Skip to main content
eScholarship
Open Access Publications from the University of California

Immunosuppression in patients with high-grade gliomas treated with radiation and temozolomide

  • Author(s): Grossman, SA
  • Ye, X
  • Lesser, G
  • Sloan, A
  • Carraway, H
  • Desideri, S
  • Piantadosi, S
  • et al.

Published Web Location

http://clincancerres.aacrjournals.org/content/17/16/5473
No data is associated with this publication.
Abstract

Purpose: Patients with high-grade gliomas (HGG) routinely receive radiation, temozolomide, and glucocorticoids. As each of these is immunosuppressive, we conducted a prospective, multicenter study to follow CD4 counts over time and determine whether low CD4 counts were associated with adverse outcomes. Experimental Design: Patients with newly diagnosed HGG had CD4 counts drawn before initiating standard therapy and monthly thereafter for 1 year. Information on hospitalizations, infections, glucocorticoid use, survival, and cause of death were also collected. Results: Ninety-six evaluable patients were accrued [85% glioblastoma, median age of 57, median Karnofsky performance status (KPS) = 90]. The median CD4 count before radiation and temozolomide treatment was 664 cells/mm3. The CD4 count nadir occurred 2 months after initiating therapy when 73% of patients had CD4 counts less than 300 cells/mm3 and 40% had less than 200 cells/mm3. CD4 counts remained low throughout the year of follow-up. Patients with CD4 counts less than 200 cells/mm3at 2 months had shorter survival than those with higher counts (median: 13.1 vs. 19.7 months, P = 0.002). Median survival was related to CD4 toxicity grades (I = 23.8 months, II = 19.7 months, III-IV = 13.1 months, P = 0.009). The adjusted HR for death attributable to 2-month CD4 count below 200 was 1.66 (P = 0.03). Eighty-eight percent of deaths resulted from disease progression, whereas only 2.5% were due to infection. Conclusions: Severe reductions in CD4 counts in patients with newly diagnosed HGG treated with radiation and temozolomide treatment are common, treatment-related, long-lasting, and associated with early death from tumor progression. ©2011 AACR.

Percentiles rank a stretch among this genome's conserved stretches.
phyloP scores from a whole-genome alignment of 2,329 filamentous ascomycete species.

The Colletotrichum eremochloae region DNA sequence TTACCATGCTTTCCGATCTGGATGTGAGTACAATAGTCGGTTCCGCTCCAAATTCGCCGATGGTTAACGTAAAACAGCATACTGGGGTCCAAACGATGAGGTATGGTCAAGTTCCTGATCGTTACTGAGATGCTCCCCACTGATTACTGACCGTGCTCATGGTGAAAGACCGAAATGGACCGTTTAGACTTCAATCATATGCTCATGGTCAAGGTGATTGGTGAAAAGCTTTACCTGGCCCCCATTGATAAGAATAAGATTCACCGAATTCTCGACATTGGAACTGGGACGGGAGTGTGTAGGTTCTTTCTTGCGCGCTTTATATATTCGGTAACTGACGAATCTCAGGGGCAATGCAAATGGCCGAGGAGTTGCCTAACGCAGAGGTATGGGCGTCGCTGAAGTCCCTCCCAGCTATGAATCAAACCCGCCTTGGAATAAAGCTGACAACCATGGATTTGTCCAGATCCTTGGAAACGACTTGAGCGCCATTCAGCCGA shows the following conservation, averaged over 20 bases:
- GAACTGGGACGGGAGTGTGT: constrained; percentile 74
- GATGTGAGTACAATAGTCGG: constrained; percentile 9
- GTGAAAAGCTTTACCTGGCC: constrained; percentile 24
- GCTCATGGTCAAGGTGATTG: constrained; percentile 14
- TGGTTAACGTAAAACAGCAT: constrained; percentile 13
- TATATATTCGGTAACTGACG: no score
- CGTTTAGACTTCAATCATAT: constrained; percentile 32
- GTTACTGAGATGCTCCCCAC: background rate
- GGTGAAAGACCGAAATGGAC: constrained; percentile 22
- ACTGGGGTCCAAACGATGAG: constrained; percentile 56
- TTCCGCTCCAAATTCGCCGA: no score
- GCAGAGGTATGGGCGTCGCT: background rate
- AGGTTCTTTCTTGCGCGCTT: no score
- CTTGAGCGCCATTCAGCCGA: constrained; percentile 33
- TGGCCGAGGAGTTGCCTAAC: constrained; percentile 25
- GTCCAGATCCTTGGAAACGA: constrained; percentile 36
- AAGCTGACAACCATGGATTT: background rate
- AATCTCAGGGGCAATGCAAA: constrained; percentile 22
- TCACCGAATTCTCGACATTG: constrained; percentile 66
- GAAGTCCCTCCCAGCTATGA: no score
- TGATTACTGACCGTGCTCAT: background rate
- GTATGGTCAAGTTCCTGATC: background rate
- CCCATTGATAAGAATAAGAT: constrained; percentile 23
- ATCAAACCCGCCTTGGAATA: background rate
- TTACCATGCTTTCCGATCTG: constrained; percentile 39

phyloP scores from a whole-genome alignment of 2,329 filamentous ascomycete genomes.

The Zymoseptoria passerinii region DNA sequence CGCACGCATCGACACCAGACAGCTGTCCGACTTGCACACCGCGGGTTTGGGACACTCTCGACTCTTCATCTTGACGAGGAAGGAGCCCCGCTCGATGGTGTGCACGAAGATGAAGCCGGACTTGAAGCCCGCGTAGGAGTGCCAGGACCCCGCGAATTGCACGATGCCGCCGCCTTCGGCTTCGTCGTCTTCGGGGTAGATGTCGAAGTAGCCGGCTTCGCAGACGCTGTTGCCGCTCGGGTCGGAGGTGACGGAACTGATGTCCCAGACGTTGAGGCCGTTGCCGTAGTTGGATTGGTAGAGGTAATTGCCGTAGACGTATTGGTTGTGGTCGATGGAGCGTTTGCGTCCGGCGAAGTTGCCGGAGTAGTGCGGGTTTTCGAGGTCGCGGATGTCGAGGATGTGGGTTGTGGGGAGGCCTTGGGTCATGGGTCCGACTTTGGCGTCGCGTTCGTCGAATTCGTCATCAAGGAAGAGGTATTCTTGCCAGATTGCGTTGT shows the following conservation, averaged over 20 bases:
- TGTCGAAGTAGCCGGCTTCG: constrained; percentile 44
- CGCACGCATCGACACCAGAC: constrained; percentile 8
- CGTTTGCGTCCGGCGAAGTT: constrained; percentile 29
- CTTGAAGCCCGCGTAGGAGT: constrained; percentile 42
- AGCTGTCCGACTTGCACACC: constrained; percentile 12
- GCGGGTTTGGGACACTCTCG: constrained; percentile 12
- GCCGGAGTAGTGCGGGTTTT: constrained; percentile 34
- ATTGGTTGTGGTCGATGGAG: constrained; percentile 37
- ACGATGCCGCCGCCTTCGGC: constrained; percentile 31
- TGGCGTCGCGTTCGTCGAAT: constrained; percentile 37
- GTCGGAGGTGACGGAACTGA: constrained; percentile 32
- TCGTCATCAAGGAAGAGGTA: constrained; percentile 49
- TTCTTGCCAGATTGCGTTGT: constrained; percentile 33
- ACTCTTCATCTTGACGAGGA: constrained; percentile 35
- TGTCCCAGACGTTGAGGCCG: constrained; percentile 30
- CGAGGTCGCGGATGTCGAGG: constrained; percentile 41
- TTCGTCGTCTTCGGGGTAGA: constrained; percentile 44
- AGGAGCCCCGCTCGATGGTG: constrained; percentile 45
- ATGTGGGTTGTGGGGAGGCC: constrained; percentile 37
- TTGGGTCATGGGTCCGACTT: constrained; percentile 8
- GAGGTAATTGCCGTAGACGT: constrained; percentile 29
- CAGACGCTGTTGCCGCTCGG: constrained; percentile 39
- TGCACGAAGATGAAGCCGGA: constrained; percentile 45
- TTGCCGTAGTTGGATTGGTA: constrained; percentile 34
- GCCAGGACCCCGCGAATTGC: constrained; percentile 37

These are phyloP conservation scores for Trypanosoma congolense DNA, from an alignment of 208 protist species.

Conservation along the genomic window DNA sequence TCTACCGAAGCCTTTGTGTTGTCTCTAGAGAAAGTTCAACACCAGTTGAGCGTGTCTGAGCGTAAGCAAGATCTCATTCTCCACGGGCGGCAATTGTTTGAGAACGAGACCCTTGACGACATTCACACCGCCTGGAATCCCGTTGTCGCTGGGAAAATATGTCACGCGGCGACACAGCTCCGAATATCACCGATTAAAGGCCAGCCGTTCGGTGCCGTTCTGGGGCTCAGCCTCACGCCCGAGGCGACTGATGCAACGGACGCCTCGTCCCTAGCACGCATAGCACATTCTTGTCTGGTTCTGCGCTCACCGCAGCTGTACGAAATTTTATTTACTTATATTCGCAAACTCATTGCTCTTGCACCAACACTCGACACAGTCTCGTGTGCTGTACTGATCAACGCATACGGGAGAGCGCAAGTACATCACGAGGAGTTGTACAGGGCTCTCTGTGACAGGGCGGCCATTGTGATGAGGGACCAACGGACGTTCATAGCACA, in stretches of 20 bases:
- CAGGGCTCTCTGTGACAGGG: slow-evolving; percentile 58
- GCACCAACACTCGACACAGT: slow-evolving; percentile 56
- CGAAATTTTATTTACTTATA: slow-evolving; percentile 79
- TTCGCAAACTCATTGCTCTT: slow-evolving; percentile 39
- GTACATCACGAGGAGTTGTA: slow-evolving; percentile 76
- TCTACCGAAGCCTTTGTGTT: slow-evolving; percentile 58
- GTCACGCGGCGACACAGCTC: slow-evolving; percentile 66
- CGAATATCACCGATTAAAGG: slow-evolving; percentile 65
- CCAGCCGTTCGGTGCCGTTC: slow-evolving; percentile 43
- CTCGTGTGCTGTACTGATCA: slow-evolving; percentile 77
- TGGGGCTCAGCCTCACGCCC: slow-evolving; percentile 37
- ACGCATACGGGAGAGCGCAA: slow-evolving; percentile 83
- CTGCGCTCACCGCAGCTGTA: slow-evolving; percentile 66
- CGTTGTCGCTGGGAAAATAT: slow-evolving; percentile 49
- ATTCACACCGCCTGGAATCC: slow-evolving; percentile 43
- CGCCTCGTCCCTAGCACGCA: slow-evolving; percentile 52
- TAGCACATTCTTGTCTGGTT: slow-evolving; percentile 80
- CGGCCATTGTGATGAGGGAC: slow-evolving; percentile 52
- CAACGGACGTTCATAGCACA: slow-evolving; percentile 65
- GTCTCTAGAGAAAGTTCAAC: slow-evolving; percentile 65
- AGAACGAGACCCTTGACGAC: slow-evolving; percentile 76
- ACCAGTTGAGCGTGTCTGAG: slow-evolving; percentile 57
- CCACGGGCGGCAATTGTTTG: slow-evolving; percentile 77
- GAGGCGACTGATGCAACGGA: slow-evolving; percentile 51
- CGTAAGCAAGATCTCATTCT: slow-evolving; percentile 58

Many UC-authored scholarly publications are freely available on this site because of the UC Academic Senate's Open Access Policy. Let us know how this access is important for you.

Item not freely available? Link broken?
Report a problem accessing this item